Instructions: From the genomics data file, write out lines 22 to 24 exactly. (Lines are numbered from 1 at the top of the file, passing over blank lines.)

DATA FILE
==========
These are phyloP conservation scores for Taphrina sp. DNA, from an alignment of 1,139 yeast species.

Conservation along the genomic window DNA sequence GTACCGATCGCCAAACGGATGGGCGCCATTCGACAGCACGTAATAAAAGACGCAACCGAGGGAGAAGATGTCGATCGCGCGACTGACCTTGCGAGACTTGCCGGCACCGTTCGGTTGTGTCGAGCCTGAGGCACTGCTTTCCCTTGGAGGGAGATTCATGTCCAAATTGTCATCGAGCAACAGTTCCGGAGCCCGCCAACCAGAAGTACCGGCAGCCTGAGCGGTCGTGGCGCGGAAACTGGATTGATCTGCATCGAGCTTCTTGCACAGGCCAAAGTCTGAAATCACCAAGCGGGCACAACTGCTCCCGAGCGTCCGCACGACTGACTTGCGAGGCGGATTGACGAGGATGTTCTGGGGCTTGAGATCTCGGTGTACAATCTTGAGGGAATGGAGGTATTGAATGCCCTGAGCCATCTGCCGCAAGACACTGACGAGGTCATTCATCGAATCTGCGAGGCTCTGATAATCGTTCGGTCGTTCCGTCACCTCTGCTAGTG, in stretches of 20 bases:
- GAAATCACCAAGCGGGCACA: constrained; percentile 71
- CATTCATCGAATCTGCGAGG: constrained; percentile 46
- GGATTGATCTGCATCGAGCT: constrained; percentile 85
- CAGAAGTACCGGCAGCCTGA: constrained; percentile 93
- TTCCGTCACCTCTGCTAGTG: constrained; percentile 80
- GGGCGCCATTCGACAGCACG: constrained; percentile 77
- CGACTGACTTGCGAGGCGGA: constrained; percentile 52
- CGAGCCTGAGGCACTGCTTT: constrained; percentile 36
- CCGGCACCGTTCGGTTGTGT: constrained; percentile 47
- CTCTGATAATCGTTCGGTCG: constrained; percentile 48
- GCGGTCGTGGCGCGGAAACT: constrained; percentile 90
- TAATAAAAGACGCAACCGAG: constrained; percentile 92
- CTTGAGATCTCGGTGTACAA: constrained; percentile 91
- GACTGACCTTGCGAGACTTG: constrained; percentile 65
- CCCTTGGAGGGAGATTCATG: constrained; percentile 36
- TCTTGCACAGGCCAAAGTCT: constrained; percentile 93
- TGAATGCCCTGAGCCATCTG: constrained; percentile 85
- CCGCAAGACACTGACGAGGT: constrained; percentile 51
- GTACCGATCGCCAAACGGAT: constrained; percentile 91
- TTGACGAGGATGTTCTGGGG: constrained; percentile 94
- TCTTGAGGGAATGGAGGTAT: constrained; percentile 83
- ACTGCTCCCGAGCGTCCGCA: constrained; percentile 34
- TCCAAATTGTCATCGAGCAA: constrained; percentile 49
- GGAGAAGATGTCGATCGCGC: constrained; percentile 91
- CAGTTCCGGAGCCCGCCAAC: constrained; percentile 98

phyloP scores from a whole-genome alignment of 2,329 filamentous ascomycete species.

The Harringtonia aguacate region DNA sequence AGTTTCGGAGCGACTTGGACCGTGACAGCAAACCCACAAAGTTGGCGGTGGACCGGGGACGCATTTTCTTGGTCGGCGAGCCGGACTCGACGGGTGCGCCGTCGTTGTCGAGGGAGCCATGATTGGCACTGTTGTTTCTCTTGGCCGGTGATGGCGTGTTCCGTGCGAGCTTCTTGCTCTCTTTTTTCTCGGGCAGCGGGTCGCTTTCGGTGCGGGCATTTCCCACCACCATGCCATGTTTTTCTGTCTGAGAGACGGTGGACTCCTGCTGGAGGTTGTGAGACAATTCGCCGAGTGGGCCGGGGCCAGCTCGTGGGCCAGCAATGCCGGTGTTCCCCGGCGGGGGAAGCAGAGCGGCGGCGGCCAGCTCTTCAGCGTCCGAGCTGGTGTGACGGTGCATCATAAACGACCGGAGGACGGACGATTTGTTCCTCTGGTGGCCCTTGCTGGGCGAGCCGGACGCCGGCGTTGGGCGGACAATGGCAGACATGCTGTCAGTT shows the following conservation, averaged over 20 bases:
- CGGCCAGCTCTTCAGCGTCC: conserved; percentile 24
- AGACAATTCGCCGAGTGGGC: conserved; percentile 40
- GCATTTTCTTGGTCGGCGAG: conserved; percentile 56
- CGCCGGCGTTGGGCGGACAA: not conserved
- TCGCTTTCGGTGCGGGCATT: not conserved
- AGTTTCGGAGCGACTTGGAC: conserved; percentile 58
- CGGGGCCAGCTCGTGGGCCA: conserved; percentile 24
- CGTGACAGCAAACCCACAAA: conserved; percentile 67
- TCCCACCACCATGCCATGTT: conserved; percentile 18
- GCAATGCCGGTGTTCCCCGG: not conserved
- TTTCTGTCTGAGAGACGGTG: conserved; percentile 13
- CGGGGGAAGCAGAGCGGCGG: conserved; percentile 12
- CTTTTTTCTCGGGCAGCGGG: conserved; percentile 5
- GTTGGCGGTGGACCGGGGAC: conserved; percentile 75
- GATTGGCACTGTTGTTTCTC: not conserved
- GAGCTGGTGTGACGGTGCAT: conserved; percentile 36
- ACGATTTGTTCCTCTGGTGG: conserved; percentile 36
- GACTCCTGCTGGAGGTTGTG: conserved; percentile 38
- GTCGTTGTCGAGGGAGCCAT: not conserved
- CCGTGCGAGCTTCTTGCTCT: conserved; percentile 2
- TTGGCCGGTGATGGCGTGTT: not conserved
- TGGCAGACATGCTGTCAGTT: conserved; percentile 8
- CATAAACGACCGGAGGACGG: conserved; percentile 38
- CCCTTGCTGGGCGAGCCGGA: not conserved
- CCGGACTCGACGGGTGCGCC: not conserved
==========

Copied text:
- TTGACGAGGATGTTCTGGGG: constrained; percentile 94
- TCTTGAGGGAATGGAGGTAT: constrained; percentile 83
- ACTGCTCCCGAGCGTCCGCA: constrained; percentile 34